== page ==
[MARMAM] New publications: Trace elements in franciscana dolphins and microplastics in North Atlantic fin whales

Odei Garcia-Garin odei.garcia19 at gmail.com
Tue Jun 8 04:17:30 PDT 2021


Dear MARMAM list members,

On behalf of my co-authors, I am pleased to share our recent studies:

*Long-term assessment of trace elements in franciscana dolphins from the
Río de la Plata estuary and adjacent Atlantic waters *

Garcia-Garin, O., Borrell, A., Vighi, M., Aguilar, A., Valdivia, M.,
González, E. M., & Drago, M. (2021). Long-term assessment of trace elements
in franciscana dolphins from the Río de la Plata estuary and adjacent
Atlantic waters. Science of The Total Environment, 788, 147797.
https://doi.org/10.1016/j.scitotenv.2021.147797

*Abstract*:
The estuary of Río de la Plata, in the eastern coast ofSouth America, is a
highly anthropized area that brings a high load of contaminants to the
surrounding waters, which may have detrimental effects on the local marine
fauna. The franciscana dolphin (*Pontoporia blainvillei*) is a small
cetacean species endemic of the southwestern Atlantic Ocean listed as
Vulnerable in the IUCN red list. In this study, we assessed the
concentrations of 13 trace elements in bone samples from100 franciscana
dolphins that were found stranded dead or incidentally bycaught in the Río
de la Plata and adjacent coast between 1953 and 2015. Elements were, in
decreasing order of mean concentrations: Zn > Sr > Fe > Al > Mn > Cu > Pb >
Cr > Ni > As > Hg > Cd > Se. The concentrations of Al, Cr and Fe were
slightly higher in females than in males. The concentrations of As, Ni, and
Pb significantly decreased with body length. Throughout the study period,
the concentrations of Al, Cr, Cu, Fe, Mn and Ni significantly increased,
while the concentrations of As, Pb and Sr significantly decreased. The
increasing trends may be due to increased inputs from river discharges, the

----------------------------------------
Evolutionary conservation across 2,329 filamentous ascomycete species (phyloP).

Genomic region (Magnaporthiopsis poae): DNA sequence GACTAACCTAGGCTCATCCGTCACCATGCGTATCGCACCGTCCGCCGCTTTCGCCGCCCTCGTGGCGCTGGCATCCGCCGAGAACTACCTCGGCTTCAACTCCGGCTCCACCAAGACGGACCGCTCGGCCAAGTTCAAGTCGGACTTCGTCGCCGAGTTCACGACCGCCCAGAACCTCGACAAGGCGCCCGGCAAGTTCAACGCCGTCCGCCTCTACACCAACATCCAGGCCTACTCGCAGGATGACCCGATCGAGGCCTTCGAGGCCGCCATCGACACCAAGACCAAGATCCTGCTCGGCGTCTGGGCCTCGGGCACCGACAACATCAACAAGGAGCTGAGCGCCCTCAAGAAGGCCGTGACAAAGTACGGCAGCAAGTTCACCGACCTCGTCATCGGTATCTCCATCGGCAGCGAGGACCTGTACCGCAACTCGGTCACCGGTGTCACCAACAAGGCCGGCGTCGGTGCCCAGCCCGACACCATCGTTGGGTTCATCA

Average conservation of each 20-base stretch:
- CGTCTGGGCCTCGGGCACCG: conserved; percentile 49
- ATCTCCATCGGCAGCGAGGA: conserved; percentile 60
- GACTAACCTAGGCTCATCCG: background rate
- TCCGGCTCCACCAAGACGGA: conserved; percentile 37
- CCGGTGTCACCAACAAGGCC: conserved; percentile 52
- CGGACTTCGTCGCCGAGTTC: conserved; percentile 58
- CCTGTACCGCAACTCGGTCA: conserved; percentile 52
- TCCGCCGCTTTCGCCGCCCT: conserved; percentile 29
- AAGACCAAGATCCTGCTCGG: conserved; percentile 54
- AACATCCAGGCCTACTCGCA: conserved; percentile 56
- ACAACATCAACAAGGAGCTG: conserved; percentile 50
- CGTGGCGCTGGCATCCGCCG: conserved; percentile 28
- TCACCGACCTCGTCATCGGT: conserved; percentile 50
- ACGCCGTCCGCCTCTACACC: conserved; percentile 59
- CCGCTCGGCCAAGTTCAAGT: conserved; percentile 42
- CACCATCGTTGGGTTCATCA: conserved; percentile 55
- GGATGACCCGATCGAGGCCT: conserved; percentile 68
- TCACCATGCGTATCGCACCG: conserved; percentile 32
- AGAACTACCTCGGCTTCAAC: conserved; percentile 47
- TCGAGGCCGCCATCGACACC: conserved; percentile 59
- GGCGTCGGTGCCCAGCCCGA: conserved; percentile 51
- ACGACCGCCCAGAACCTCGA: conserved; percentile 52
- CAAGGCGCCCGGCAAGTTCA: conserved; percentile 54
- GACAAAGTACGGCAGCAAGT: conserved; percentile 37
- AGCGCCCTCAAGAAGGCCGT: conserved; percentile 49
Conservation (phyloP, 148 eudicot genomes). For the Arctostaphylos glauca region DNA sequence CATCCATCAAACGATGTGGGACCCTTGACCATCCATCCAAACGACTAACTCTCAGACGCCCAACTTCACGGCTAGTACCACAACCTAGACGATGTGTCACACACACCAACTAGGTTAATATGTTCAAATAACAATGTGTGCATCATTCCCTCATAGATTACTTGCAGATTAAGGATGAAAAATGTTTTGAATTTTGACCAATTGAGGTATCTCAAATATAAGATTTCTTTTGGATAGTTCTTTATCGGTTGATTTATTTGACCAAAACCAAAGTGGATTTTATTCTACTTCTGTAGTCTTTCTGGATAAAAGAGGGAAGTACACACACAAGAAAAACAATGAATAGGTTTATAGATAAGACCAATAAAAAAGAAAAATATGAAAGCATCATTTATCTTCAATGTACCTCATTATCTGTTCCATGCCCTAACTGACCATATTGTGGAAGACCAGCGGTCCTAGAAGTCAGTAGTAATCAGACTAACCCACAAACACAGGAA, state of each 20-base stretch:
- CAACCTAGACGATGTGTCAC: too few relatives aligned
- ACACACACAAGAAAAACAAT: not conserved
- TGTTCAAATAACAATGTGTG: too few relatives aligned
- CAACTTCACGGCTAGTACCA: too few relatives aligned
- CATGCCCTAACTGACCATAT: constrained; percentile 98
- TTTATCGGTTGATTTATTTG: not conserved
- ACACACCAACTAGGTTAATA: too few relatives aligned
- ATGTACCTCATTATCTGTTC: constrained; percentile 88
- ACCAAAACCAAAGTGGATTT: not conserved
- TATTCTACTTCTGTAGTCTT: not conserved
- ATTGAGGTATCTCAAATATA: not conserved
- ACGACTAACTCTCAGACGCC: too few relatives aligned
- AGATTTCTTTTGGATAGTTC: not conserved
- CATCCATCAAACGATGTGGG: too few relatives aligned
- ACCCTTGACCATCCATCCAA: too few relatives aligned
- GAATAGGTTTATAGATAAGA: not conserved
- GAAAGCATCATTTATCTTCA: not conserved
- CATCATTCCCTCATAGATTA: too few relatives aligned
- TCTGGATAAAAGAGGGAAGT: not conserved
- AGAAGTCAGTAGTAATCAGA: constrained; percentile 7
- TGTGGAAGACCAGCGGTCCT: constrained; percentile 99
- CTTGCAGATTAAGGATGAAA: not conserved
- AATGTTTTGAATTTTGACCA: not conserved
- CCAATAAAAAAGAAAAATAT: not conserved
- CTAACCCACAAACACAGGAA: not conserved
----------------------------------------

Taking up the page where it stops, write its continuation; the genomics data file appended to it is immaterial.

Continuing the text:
leather industry and petroleum refineries, while the decrease in Pb may be
due to the ban in the use of this element as an additive in gasoline and as
component of car batteries. This investigation supports the validity of
analysing trace element in bone, a tissue available in scientific
collections and museums, to retrospectively examine variation over long
temporal scales and thus assess long-term trends in pollution.

The paper can be accessed using the following link:
https://authors.elsevier.com/a/1d8cZB8ccqw18
<https://www.researchgate.net/deref/https%3A%2F%2Fauthors.elsevier.com%2Fa%2F1d8cZB8ccqw18>

*Ingestion of synthetic particles by fin whales feeding off Western Iceland
in summer*

Garcia-Garin, O., Aguilar, A., Vighi, M., Víkingsson, G. A., Chosson, V., &
Borrell, A. (2021). Ingestion of synthetic particles by fin whales feeding
off Western Iceland in summer. Chemosphere, 279, 130564.
https://doi.org/10.1016/j.chemosphere.2021.130564

*Abstract*:
In this study we aim to assess the daily ingestion rates of synthetic
particles by the fin whales (*Balaenoptera physalus*) that feed off the
western coast of Iceland. To do so, we collected and analysed samples from
the stomach content of 25 fin whales, consisting solely of northern
krill (*Meganyctiphanes
norvegica*). The particles found consisted of fibres and fragments, mainly
blue, black and red, with an average size of 1.2 ± 1.3 mm. To confirm the
synthetic nature of these particles, we used Micro-Fourier Transform
Infrared Spectroscopy and comparison with a polymer library. The mean
concentration of synthetic particles in the krill samples found in the
stomachs of whales was 0.057 particles per gram, a value much lower than
that previously reported for particle uptake by krill. From this
concentration in krill, we estimated that the daily intake of synthetic
particles for the North Atlantic fin whale would be ranging from 38,646 ±
43,392 to 77,292 ± 86,784 particles per day. Although at this level it is
not possible to assess the impact of synthetic particles and their
associated chemicals on the North Atlantic fin whale population,
concentrations of these contaminants are likely to increase in the future,
potentially causing adverse effects on whales and other marine mammals.

Please, send me an e-mail (odei.garcia at ub.edu) for the full texts.

All the best,

Odei Garcia-Garin
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